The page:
continously discover an ancient tradition of profound spirit of liberation:
the "presurrealist" tradition of artists, thinkers, prophets, poets and
movements, possessed with imagination and radically romantic. Not the least
it is about tracking such a tradition within ones own linguistic and
geographical area.
Various stands taken during the history and daily life of surrealism make
the collective a moral instance. Not in the way that the group dictates the
actions of its members. But group activity offers an opportunity for a
basic repudiation of the established order, for greater radicalism and
acuteness, through support and criticism; it offers a chance to preserve
decency and dignity.
This is particularly difficult and interesting when it comes to the sphere
of culture in its narrowest sense. Art, litterature, music or criticism are
mere expressions among others that some of us devote themselves to –
expressions in which we place a great deal of the specifically surrealist
hope. However, as a market and a structure this cultural sphere only
disseminate a more prestigious variety of the same indifference, the same
illusory alternatives and the same publicity for the established order that
mass media do. In relation to this individual surrealists of course choose
different alternatives of acting. But surrealism itself remains in total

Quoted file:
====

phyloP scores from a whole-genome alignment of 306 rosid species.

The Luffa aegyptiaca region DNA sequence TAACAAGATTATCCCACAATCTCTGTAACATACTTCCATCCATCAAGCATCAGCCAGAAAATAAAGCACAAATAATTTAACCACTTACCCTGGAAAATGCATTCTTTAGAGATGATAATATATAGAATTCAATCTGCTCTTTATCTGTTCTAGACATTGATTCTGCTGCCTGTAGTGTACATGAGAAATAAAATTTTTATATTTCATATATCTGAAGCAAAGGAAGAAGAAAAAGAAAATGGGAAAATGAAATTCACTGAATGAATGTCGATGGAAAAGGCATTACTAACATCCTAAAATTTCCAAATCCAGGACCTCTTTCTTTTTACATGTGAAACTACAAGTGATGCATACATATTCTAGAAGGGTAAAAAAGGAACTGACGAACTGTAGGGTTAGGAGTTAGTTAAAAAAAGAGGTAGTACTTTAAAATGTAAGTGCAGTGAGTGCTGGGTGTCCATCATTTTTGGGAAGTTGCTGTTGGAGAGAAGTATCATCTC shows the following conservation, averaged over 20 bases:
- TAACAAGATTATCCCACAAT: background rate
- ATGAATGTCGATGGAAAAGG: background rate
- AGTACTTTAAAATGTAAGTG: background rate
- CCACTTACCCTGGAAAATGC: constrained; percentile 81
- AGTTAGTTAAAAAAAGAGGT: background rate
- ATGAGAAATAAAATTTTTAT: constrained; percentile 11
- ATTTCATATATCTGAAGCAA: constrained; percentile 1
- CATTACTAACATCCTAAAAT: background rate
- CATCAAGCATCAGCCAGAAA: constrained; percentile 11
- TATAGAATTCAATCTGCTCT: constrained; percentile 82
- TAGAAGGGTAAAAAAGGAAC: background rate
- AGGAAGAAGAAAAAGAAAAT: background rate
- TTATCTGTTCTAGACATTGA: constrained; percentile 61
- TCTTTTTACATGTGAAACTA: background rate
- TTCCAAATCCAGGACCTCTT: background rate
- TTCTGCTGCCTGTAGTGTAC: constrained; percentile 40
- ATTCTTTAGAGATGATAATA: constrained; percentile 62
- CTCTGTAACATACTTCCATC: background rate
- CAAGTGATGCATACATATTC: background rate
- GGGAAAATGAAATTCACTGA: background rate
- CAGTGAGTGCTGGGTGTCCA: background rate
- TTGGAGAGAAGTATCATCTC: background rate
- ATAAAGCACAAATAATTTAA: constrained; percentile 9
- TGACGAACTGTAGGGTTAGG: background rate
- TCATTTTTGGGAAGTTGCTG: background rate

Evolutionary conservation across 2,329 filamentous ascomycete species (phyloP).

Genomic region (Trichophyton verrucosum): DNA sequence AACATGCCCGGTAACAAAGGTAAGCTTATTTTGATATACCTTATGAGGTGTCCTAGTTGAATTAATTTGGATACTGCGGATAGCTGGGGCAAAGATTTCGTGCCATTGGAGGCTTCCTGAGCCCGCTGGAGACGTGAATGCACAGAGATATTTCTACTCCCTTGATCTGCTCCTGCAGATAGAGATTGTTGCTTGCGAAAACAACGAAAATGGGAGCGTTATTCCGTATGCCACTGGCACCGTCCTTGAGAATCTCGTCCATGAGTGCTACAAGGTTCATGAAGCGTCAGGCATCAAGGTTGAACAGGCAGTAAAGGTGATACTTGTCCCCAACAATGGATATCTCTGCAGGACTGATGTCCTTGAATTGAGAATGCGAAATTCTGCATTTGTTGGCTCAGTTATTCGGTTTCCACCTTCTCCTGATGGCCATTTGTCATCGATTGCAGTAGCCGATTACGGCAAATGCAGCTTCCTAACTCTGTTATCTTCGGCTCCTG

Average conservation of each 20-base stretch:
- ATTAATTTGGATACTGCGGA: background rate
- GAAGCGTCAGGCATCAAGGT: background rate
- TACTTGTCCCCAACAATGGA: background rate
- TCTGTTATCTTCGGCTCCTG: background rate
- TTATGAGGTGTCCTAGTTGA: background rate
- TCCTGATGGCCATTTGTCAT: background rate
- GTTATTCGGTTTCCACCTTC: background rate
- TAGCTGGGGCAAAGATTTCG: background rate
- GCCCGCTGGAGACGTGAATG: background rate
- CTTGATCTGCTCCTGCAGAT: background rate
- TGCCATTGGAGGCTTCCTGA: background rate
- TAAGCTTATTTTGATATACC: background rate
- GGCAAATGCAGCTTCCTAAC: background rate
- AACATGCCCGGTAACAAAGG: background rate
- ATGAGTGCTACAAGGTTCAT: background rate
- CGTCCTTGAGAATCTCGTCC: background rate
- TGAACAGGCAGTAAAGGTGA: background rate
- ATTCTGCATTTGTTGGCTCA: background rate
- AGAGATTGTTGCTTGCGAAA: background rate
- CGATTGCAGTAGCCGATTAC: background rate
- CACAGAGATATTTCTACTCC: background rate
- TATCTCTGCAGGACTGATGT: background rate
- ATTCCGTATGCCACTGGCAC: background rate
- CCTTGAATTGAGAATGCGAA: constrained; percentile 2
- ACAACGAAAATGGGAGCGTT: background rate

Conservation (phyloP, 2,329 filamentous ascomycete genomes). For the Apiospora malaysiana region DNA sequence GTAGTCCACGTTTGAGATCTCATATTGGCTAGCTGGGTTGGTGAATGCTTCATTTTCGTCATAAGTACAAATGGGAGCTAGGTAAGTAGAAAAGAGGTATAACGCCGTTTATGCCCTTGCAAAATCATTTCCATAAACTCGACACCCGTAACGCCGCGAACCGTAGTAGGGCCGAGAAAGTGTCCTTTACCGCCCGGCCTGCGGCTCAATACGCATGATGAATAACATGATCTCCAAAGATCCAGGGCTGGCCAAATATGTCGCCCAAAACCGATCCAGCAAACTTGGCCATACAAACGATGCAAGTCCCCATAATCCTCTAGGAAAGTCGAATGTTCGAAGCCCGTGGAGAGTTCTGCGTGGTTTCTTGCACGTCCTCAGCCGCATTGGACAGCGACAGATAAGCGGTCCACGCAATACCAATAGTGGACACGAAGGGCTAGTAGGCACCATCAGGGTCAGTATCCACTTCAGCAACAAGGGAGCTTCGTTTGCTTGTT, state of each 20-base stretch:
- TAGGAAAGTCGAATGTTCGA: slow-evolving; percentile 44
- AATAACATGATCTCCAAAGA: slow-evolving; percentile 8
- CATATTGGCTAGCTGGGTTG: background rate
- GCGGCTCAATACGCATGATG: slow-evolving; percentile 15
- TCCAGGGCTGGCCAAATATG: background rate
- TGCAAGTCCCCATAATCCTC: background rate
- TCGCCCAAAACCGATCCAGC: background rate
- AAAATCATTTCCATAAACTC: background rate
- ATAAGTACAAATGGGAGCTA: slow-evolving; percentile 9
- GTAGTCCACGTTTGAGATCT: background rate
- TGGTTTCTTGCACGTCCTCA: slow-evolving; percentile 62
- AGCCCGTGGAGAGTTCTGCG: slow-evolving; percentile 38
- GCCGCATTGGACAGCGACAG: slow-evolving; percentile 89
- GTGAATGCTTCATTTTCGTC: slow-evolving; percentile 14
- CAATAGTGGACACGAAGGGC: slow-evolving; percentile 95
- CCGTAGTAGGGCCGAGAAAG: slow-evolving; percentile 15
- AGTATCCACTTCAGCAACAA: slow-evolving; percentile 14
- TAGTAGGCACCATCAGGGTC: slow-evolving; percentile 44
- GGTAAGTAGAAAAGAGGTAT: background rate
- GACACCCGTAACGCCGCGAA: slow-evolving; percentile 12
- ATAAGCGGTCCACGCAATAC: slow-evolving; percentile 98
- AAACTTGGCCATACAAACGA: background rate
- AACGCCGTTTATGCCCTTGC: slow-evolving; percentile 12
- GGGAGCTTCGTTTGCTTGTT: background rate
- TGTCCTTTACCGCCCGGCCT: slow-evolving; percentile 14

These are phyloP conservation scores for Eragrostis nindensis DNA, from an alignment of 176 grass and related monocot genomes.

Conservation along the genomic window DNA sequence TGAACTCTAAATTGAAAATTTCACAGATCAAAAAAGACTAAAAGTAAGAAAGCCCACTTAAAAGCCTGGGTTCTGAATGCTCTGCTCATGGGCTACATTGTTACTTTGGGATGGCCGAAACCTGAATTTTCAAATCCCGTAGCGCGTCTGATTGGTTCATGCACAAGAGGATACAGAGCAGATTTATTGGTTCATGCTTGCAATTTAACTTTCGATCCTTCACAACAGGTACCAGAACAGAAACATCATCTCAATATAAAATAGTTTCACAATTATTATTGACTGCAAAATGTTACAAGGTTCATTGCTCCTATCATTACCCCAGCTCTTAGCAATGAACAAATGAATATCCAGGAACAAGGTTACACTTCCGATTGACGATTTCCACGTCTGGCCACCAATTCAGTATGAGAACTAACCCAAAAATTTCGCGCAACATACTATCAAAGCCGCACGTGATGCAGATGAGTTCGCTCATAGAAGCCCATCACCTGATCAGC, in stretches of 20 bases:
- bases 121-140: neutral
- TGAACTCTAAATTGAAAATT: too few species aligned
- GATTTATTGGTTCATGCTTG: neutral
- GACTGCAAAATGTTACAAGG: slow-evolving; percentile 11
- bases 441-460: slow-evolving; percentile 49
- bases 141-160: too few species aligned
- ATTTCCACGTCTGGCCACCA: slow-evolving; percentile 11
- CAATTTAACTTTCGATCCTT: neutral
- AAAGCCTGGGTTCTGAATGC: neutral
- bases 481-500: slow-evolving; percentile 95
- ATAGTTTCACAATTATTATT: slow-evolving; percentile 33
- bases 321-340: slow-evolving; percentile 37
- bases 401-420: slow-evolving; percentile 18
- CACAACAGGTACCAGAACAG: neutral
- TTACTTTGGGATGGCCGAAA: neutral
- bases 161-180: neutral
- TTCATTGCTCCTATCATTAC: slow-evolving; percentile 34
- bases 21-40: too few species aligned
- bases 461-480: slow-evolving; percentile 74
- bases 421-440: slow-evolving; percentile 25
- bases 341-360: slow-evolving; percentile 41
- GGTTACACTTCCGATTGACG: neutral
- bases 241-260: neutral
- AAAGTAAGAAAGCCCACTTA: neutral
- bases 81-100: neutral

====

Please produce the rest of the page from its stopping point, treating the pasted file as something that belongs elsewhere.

opposition to bourgeois culture with its ballyhoo and campaigns, its
institutions, its prestige, colleagiality and pie-throwings.
On the moral-political level surrealism to a great extent is about
restraining daily politics from becoming the only politics. Revolutionary
struggle contains much more than the most short-sightedly burning
questions, which often lead to propagandism, censorship and social realism.
By stressing morality surrealism also constitutes a base of resistance
against the moral reaction: against family, against nation, against
religion, against puritanism.
The epistemology of surrealism attaches much importance in retaining the
ambiguous in opposition to both common sense and common knowledge that
strive to make the world unambiguous. In combining dialectical and
analogical thinking surrealism sees the most human, playful and lively path
to knowledge.
Analogical thinking: interpreting the world and existence through
comparisons in line with old mystical patterns. Yet still to do it without
metaphysical pledgings; to make oneself available to experiences,
systematically explore, only not believe (in god, transcendent realities,
the soul etc).
Dialectical thinking: to cultivate a historicizing conflict perspective. We
also advocate a critical scientism (or rather pseudo-scientism since it is
a question of taking up characteristics of science without partaking in its
culture), i e experiments, analytical mentality, carefulness in observation
and interpretation, matter-of-fact documentation, self-criticism. But all
of this together with anti-academism, moralism, poetic sense, activism and
a respect for peripheral, enigmatic or accidental ways of knowledge.

(Art has never been a major concern for surrealism, least of all today when
art as a sphere is obviously degenerative and devoid of poetical spirit,
and furthermore exploits human freedom and creativity. We turn against the
institutionalisation of human creation for the benefit of the few, and
instead want to put forward the possibility of art forming independant
collective research projects. Facing the inflated artist role we react as
the man in the street: the stupid, the sterile and the pretentious doesn´t
get better just because it is called art. The feeling that the world is